Parliament: The Sketch: Will Tony Benn find himself in one of Straw's gulags?

JACK STRAW did not quite suspend habeas corpus but he made several dramatic strides in that direction to enhance his authoritarian reputation as a "tough" home secretary. Tory home secretaries talked tough but Mr Straw acts tough and yesterday he became the first one in living memory to propose measures to incarcerate people who have not actually been convicted by any court.

Even the last home secretary, Michael Howard, when chasing the whim of popular opinion, never had the courage to be so breathtakingly illiberal. There would have been a time when withdrawal of the liberty of the subject would have caused a riot in the House of Commons but Mr Straw knows he has that great Labour asset of public opinion firmly on his side.

Sex offenders are good scapegoats for society's ills and few MPs were going to give him much trouble when he announced proposals to detain people with "severe personality disorders", regardless of whether they had been convicted of any offence. Mr Straw proposed new legal powers for "indeterminate but reviewable detention of dangerously personality-disordered individuals" where it could be established that the individual had a recognised severe personality disorder and was a grave risk to the public. He did not set out precisely what such a disorder was but most MPs assumed it was to do with sexual offences.

But, knowing the extent to which this government will go to snuff out opposition from within its ranks, there was no guarantee that Ken Livingstone, Rhodri Morgan and their fellow travellers may not yet be restrained from the London mayoralty and the Welsh Assembly under these proposals. The Tory shadow spokesman, Sir Norman Fowler, broadly welcomed the proposals and joined in the general scapegoating, with talk of the need to protect the "safety of the public and children". But there was a hint of unease in some quarters, with a few brave souls on both sides prepared to break cover.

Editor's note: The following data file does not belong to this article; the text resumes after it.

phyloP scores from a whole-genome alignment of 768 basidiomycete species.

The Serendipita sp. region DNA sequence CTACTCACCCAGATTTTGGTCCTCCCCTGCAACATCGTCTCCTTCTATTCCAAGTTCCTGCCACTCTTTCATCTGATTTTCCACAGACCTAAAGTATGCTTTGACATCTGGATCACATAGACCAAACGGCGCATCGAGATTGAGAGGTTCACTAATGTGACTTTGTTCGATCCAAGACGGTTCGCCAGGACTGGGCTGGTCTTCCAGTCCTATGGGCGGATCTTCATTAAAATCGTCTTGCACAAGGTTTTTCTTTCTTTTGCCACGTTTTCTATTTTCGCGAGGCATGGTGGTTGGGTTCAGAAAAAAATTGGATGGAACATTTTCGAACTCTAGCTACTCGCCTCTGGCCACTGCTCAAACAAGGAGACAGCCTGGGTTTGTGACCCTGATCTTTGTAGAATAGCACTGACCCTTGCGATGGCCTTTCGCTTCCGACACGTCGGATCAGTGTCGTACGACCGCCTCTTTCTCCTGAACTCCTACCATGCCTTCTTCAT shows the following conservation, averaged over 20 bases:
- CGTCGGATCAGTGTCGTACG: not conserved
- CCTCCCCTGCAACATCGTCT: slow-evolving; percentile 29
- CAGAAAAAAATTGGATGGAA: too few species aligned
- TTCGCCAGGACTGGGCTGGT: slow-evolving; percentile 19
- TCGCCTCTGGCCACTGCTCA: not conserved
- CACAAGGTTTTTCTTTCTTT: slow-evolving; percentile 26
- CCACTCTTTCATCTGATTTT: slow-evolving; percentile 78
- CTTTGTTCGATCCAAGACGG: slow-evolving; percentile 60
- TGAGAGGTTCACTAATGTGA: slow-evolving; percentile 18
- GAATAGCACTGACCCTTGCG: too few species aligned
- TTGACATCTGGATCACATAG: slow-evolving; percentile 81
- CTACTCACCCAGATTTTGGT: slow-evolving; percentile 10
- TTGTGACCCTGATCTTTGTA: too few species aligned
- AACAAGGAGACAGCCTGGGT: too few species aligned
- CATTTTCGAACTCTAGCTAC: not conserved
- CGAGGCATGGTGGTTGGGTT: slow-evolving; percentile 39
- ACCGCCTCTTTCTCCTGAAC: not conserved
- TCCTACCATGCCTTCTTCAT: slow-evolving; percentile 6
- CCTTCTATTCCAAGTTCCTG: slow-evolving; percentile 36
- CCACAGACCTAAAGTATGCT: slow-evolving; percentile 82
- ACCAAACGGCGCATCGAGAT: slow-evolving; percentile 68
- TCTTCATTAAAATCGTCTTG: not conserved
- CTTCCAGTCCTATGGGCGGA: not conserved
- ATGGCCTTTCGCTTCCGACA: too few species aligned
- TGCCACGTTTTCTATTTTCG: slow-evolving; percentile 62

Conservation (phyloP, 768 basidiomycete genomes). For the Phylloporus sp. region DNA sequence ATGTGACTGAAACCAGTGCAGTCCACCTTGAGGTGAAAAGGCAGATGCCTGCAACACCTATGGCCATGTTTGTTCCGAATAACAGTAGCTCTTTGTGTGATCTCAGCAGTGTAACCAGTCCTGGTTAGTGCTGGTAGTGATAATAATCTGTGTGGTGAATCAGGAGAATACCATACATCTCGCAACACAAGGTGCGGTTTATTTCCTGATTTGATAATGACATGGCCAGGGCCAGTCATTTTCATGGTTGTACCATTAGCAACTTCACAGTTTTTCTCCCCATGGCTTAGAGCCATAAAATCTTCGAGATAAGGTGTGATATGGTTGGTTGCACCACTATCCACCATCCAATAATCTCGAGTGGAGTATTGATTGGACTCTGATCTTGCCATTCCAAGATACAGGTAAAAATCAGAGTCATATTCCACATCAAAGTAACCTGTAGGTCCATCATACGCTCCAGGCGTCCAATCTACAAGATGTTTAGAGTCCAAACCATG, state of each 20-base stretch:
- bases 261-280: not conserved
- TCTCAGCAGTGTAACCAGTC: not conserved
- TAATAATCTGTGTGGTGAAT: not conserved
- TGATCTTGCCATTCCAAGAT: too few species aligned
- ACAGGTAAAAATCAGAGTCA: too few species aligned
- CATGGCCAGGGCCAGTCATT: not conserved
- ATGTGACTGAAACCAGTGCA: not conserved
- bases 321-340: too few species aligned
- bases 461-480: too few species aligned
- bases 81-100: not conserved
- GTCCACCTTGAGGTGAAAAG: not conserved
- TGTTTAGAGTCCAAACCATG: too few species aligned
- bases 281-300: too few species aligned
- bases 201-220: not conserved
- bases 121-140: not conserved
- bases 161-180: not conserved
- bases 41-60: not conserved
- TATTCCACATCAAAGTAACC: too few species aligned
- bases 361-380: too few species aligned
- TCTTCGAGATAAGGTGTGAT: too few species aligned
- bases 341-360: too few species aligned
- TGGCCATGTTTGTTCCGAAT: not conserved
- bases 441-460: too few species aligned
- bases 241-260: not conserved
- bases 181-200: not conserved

Tony Benn (Lab, Chesterfield) was in a state of genuine outrage. He was so unable to contain his fury that, although the Speaker had called Gerry Bermingham, he belted out his question without realising that Miss Boothroyd had not called him. He reminded the Home Secretary of the adverse consequences of internment 30 years ago in Northern Ireland and drew attention to the horrors of mental- health treatment and punishment in the former Soviet Union.

Gwynneth Dunwoody (Lab, Crewe and Nantwich), not normally known for wishy- washy liberal views, sounded a note of caution by referring to the "abuse of human rights" by such incarceration. Even Brian Mawhinney (Con, North West Cambridgeshire), the ultimate prince of Tory darkness, while welcoming the proposals, nevertheless sounded a note of caution. "Depriving people of their liberty is an important and serious step."

And where were the Liberal Democrats in all this? One might have expected the inheritors of the traditions of the liberty of the subject handed down by Gladstone, Lloyd George and Grimond at least to have made some effort to put up resistance to the Government but Simon Hughes (North Southwark & Bermondsey) made little effort beyond a bland reference to the duty of the state in protecting individual liberty.

It was all a far cry from the permissive society presided over by Mr Straw's illustrious Labour predecessor, Lord Jenkins, when he was home secretary in the 1960s and 70s. Mr Straw seemed to draw his inspiration from Lord Liverpool's government of the early nineteenth century, whose repressive measures guaranteed uninterrupted power for 15 years.

Thomas Sutcliffe is away

Start your day with The Independent, sign up for daily news emails
PROMOTED VIDEO
Have you tried new the Independent Digital Edition apps?
ebooks
ebooksA year of political gossip, levity and intrigue from the sharpest pen in Westminster
Latest stories from i100
Have you tried new the Independent Digital Edition apps?
Independent Dating
and  

By clicking 'Search' you